Badr ’20 Guides Upward Bound Students to Write about Their Experiences
How did a young refugee from Iraq inspire a high school student from New Britain, Conn., to write a poem that went on to be performed by a 100-person choir made up of high schoolers from around the East Coast?
It all began at Wesleyan.
Ahmed Badr ’20 was born in Iraq and came to the United States as a refugee in 2008, after his family’s home in Baghdad was bombed by militia troops. As he struggled to adjust to life in the U.S., he started a personal blog to write about his experiences, and “found it incredibly empowering” to share his story.
“I soon began to realize the power of storytelling to inspire and bring people together,” he wrote on his website, Narratio. Determined to empower other youth, he created Narratio to publish written work by young people around the globe. It has been recognized by the United Nations, We are Family Foundation, and featured on NPR and Instagram. Today, Badr is a sophomore at Wesleyan, studying anthropology and pursuing independent projects as an Allbritton Fellow and Patricelli Center Fellow, while continuing to run Narratio, which includes leading creative storytelling workshops for youth around the country.
At Wesleyan, Badr became friends with Thafir Elzofri ’19, a junior from Oakland, Calif., studying government, who is also a Patricelli Center Fellow. Elzofri is an intern at Wesleyan’s Upward Bound Math-Science program, where he works with low-income, first-generation and underrepresented high school students from Middletown, Meriden, and New Britain. The program provides academic enrichment in math and science while helping to prepare the students for college through rigorous academic summer experiences, as well as ongoing academic enrichment and tutorial support, college visits, and support for college application and financial aid application processes.
When Elzofri overheard a high school junior in the program despairing over what to write about in his personal essay for college applications, he immediately thought of Badr and the Narratio project. He asked Badr to run a storytelling workshop for the Upward Bound students, and the two successfully pitched the idea to Miguel Peralta, Wesleyan’s director of pre-college access programs and Upward Bound Math-Science, and Marek Mikunda, program coordinator for Upward Bound Math-Science and Collaborative Programs.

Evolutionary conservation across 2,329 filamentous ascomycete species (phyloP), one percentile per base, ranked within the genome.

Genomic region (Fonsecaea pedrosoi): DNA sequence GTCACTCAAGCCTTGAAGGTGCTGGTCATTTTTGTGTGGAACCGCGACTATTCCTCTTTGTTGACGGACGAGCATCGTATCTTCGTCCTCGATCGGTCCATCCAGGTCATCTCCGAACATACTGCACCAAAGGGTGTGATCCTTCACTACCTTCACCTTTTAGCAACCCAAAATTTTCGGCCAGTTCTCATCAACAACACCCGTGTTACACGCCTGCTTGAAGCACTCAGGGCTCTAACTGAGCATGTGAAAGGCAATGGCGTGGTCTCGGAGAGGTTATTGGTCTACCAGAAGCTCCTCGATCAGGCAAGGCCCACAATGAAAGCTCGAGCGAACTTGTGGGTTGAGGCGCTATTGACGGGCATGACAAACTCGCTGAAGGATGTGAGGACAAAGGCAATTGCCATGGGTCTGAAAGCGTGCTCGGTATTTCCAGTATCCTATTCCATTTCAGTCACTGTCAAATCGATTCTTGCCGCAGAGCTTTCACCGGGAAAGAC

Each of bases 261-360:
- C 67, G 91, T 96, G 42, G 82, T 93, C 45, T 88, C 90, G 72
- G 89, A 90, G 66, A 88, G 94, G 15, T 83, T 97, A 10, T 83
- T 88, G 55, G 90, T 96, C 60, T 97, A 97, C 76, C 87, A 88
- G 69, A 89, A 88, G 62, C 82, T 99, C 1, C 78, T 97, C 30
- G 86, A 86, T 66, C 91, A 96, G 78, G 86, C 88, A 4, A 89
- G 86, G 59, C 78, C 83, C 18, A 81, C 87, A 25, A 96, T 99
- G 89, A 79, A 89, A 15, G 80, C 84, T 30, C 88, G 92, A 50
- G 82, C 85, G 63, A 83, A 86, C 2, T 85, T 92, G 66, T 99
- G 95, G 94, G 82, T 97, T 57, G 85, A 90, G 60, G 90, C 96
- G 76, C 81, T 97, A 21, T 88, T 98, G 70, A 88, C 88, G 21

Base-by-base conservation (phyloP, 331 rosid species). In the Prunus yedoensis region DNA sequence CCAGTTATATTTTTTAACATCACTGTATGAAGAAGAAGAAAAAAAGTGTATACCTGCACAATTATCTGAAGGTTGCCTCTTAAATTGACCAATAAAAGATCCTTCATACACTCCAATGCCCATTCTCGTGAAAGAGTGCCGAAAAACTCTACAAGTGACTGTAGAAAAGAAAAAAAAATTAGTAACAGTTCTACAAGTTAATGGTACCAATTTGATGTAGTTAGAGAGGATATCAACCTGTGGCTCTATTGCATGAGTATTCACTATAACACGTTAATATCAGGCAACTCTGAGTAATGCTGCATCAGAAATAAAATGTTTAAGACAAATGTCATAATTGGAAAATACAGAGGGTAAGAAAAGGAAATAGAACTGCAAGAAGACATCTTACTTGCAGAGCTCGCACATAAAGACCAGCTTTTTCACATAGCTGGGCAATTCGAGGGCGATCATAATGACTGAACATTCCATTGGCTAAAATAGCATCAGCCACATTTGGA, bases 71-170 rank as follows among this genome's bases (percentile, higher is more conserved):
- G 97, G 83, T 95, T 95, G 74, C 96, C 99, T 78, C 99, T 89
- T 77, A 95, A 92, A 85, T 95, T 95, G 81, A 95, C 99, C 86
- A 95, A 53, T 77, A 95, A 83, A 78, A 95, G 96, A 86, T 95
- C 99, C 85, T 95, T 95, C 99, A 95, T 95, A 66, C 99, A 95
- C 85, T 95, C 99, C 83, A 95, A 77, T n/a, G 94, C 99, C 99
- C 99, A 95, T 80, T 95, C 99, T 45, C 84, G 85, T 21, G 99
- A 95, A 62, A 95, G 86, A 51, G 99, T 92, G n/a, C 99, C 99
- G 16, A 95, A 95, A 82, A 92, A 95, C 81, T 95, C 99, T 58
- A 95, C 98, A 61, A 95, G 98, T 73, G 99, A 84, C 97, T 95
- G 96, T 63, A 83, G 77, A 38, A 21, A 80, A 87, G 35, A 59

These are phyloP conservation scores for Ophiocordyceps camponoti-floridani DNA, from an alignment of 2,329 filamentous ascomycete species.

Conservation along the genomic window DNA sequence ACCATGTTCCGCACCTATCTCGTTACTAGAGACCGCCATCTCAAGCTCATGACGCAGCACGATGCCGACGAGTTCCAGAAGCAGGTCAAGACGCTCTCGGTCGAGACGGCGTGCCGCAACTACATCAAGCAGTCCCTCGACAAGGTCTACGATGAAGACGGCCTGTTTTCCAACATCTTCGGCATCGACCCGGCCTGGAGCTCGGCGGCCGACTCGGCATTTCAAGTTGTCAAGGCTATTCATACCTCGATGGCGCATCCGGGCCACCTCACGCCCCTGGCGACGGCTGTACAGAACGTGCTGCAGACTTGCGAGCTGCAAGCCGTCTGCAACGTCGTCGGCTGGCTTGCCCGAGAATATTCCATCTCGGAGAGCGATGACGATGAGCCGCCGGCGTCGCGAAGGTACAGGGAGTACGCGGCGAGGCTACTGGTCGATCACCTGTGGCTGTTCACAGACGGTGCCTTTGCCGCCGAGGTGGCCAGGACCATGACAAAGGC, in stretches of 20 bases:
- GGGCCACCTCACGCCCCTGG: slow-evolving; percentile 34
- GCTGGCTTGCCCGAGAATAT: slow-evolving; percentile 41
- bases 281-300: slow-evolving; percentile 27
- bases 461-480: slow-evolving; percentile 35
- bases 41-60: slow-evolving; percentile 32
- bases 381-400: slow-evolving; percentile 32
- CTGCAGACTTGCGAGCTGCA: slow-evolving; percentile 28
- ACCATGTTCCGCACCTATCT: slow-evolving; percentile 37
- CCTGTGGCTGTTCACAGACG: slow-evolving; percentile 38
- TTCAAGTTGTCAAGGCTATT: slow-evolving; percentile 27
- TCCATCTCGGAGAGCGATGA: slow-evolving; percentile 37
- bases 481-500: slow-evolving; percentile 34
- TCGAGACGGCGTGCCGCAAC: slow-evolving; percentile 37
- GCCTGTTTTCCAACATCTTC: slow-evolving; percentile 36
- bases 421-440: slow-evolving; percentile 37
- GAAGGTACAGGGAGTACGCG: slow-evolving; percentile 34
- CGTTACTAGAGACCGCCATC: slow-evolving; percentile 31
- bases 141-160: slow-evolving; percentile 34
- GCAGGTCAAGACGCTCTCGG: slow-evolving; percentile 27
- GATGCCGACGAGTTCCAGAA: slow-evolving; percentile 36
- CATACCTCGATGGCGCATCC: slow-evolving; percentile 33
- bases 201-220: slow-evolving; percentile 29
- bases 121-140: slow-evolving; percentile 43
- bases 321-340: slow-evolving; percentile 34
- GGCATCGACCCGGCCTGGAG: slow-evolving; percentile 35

Makaela Kingsley ’98, director of the Patricelli Center for Social Entrepreneurship, applauds the partnership. “This is an ideal outcome of the Patricelli Center Fellowship. Building coalitions and joining forces can be tremendously productive—both for the students’ own learning and for the communities they seek to impact. I credit Thafir and Ahmed for recognizing this opportunity and making it happen.”
Badr held two Saturday workshops for Upward Bound students in spring 2017, reaching about 60 teens in all. Badr and Elzofri were thrilled with the turnout and the excitement level of the students.
“Everyone was so engaged, even more than usual for these types of programs, because it was such a personal exercise,” said Elzofri. “We even had some family members attend, and they were really engaged as well.”
“I don’t think they knew what to expect, but they were really open-minded,” said Badr.
The workshops involve a lot of discussions and sharing, as well as time for free writing. Badr uses written templates to prompt students to write about themselves. The Upward Bound students were asked to fill in the blank: “I am from ________”
“Based on my experience, this template and others usually bring out some very, very personal dynamics,” said Badr.
Responses in the Upward Bound workshop ranged from “I am from a family of misunderstanding” to “I am from the generation of power” to “I am from dirty, smelly soccer cleats.” Badr posts photos of young people with their templates on the Narratio website.
Chelsea Anthony, a high school junior from New Britain, wrote, “I am from the overused speakers, voicing cultural belonging and security.” About a month after the workshop, she submitted her completed poem, titled, “I Am Me,” to Narratio, where it was published. According to Elzofri, Anthony later used the poem as part of her college application essay. She was just accepted to the University of Connecticut-Storrs and plans to attend in the fall.
Right around the same time, Badr was contacted by Paul Rardin, the Elaine Brown Chair of Choral Music at Temple University. Rardin had heard Badr interviewed about Narratio on NPR, and asked him about using poetry published on Narratio for a piece he’d been commissioned to write for the American Choral Directors Association National Choir. Badr selected four poems published on Narratio to be used in the choral piece, including Anthony’s “I Am Me” as the centerpiece. The finished product, called “Identities,” was performed in Philadelphia in March 2018 by a 100-person choir made up of the best high school–aged singers from the East Coast.
Badr, Anthony, and Anthony’s brother were flown out to Philadelphia to see the performance. Badr also led a storytelling workshop for all 100 students in the choir.
According to Badr, a publishing house is now interested in publishing and selling “Identities” commercially. A deal is in the works.
“I couldn’t be prouder of Chelsea and her work; she is a testament to the true power of storytelling and I look forward to having her join the Narratio team as she begins her college journey,” said Badr.
As he adjusts now to a new challenge—a busy life as a full-time student at Wesleyan—Badr is seeking to get others involved in helping him to run Narratio to carry the mission forward. He continues to speak about Narratio’s mission around the world and get more young people involved, especially displaced youth in refugee camps.
Read more about the Upward Bound workshop and see photos of all the students on the Narratio website.